$540 A Pop

by Phil Aubart | 5/20/08 2:01am

Dartmouth Dining Services has a pricing system that surely shocks us all. Although we have become rather apathetic about the exorbitant costs involved with eating at Dartmouth, the concept that our Declining Balance Accounts are not filled with real money cannot completely desensitize us to the costs of eating here. I understand that DDS is a 'self-sufficient' business, meaning that all of its costs must be covered by its revenues. Some of its prices, however, demand scrutiny. One of these is the cost of fountain soda (my Minnesota heritage cringes at the use of the word "soda" for "pop").

A 16-ounce glass of soda from the Food Court soda fountain costs $1.35. That would be $540 for a 50-gallon barrel of soda. So, what's the big deal -- that's probably an average cost for a fountain soda these days, right? Here's the catch. A 20-ounce bottle of soda at Topside or in any vending machine around campus costs $1.25.

Maybe I'm getting too caught up in the details -- it is only 10 cents, after all -- but the principle of the matter is ridiculous on a number of levels. The first level is the straightforward economics of the matter. The second is how this pricing structure fits within the current dining plan options and the absurd cap on Topside spending. And the third is the ecological impact that this pricing structure promotes.

Here are some basic assumptions that highlight the errors of DDS's ways of soda-pricing. The basic mixture of the raw syrup and carbonated water in your soda is five parts carbonation to one part syrup. With this ratio, there are 3.2 ounces of syrup in every 16-ounce soda. Online, I found a company that sells five gallons of Coca-Cola syrup for $92.31. This is probably a very high price, as costs usually go down with quantity and this company was a second-hand supplier; most places get their syrup directly from a Coca-Cola distributor. Even so, this price means that each 16-ounce cup contains 46 cents of syrup. Add in minimal costs for carbon dioxide, water and ice and each 16-ounce cup costs maybe 60 cents. My price on the syrup is probably very high, especially considering that Dartmouth has a contract with Coke. Even so, we're looking at over a 100 percent mark-up. And we don't even get free refills! On top of that, you can get more ounces for a lower price in the same building!

Ah, but it all fits when you consider that DDS caps the amount of money from your dining plan you can spend at Topside. Let's pretend the average student eats three meals per day. Say that a student is an avid soda-drinker and has soda at two thirds of their meals (if you drink soda with breakfast, you're just gross), amounting to 140 sodas per term. If you bought all 140 sodas at Topside to save the $14, you would only have $25 left to spend at Topside. True, the specials come with a free 22-ounce soda, but why should I have to get the special every day? And why force a student to choose between saving money on soda and having money to spend on Topside when they could easily have both? It's ludicrous to make one of the few items found both in Topside and the rest of DDS less expensive at the one place where they cap the amount you can spend.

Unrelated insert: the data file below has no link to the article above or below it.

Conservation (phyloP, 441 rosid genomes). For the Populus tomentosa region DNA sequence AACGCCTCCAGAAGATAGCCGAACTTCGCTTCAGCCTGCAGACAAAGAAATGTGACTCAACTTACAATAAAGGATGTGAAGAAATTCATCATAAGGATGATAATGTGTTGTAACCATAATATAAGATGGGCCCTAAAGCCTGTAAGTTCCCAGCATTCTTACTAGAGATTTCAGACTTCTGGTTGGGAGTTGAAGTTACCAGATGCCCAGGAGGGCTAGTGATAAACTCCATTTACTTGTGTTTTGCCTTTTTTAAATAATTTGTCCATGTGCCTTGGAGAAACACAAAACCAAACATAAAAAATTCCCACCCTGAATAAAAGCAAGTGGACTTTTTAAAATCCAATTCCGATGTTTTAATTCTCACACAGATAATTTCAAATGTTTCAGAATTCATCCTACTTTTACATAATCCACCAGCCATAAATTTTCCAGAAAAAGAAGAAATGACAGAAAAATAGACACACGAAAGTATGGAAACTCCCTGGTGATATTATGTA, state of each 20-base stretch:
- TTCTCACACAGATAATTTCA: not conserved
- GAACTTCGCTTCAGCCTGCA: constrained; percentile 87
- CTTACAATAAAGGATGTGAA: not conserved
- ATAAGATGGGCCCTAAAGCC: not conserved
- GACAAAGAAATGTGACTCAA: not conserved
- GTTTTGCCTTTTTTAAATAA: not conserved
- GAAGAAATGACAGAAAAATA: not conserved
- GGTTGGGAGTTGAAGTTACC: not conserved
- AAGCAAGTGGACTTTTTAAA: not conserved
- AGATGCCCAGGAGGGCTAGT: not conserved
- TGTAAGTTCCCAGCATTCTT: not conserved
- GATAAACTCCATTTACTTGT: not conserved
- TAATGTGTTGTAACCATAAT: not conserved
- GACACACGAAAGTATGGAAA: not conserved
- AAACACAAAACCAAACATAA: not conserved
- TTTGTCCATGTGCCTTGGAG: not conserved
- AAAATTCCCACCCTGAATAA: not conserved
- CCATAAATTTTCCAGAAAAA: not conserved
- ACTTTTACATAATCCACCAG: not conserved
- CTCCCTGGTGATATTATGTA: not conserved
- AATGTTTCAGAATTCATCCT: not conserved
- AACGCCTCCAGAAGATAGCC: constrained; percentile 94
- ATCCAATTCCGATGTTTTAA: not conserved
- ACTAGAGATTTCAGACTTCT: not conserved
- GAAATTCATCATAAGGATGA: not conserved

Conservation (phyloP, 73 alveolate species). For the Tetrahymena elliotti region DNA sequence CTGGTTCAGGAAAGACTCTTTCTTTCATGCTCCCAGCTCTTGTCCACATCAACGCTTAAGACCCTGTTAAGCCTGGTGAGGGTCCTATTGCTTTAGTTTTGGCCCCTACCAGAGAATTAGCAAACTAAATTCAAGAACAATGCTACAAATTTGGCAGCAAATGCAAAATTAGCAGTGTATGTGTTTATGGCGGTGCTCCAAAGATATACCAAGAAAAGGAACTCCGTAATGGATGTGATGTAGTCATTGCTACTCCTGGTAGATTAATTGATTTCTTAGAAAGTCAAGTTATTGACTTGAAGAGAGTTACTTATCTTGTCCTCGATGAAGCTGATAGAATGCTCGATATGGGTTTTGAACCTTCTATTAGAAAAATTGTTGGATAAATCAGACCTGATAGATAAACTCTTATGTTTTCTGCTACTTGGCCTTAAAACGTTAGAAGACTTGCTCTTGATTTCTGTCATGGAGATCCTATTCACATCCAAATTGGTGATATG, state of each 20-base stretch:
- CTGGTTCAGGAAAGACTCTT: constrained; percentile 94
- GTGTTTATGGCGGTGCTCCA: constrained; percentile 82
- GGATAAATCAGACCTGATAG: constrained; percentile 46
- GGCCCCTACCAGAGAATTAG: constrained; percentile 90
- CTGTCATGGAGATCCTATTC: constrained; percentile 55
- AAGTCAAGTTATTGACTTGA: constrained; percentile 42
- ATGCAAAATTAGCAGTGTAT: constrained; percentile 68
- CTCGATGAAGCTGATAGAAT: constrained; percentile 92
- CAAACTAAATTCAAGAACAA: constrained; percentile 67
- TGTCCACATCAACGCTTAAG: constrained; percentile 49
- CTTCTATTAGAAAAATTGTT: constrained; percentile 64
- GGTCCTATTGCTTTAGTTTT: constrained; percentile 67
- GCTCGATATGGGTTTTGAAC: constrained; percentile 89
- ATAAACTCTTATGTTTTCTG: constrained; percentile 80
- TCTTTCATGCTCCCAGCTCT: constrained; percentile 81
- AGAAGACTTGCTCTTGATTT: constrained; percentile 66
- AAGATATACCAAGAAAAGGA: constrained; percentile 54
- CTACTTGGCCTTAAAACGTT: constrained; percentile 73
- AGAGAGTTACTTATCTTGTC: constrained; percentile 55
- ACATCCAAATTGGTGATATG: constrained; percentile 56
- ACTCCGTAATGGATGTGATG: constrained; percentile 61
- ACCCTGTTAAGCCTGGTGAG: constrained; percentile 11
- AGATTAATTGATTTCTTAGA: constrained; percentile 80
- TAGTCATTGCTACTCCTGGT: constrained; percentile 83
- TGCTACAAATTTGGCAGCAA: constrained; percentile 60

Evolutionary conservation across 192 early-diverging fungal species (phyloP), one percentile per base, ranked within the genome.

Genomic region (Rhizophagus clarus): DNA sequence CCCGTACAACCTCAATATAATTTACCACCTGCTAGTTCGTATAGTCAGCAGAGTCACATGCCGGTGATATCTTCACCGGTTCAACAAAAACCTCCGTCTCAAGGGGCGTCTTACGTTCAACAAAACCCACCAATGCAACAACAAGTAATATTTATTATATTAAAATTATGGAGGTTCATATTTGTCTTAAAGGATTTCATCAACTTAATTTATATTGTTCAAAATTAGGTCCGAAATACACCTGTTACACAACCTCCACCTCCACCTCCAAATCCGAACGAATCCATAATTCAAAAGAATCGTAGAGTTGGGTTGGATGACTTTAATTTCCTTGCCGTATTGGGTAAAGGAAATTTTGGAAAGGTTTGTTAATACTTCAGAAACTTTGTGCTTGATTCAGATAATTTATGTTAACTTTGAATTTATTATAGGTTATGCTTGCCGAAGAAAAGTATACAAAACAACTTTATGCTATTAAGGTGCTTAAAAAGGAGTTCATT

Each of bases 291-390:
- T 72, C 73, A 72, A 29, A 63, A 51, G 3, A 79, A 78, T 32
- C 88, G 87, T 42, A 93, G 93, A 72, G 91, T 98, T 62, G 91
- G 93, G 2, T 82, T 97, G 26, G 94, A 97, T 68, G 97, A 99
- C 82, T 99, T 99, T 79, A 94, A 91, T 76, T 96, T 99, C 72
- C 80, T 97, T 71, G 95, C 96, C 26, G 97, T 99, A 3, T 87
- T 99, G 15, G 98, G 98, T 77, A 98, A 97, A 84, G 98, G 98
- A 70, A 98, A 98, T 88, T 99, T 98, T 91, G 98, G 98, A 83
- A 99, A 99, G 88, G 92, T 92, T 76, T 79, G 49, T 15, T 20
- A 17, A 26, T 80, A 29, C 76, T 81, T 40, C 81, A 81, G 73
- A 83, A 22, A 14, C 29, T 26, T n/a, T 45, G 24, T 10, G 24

Additionally, Dartmouth likes to see itself as a sustainable place. How does a pricing structure that pushes people away from the reusable cup at Food Court to the more wasteful plastic bottle at Topside make sense? While the College is off pursuing high-profile campaigns in the McLaughlin Cluster to raise awareness and win prizes by drowning a polar bear, easy fixes to reduce waste are glossed over. The basement cooler lights in Food Court are left on day and night. Parking Operations drives around in a tow truck to hand out tickets and boots. (Is the tow truck necessary when a golf cart would suffice?) People are pushed to buy unsustainable products because they're cheaper even when it doesn't make sense that they are.

I'm not asking for much. Lower the price on the fountain soda all over campus. Or take away the Topside spending cap. Better yet, do both! Until then, may I suggest a boycott of the Food Court soda fountain? The water tastes good and Topside is right upstairs. I mean, who wants to pay $540 per barrel?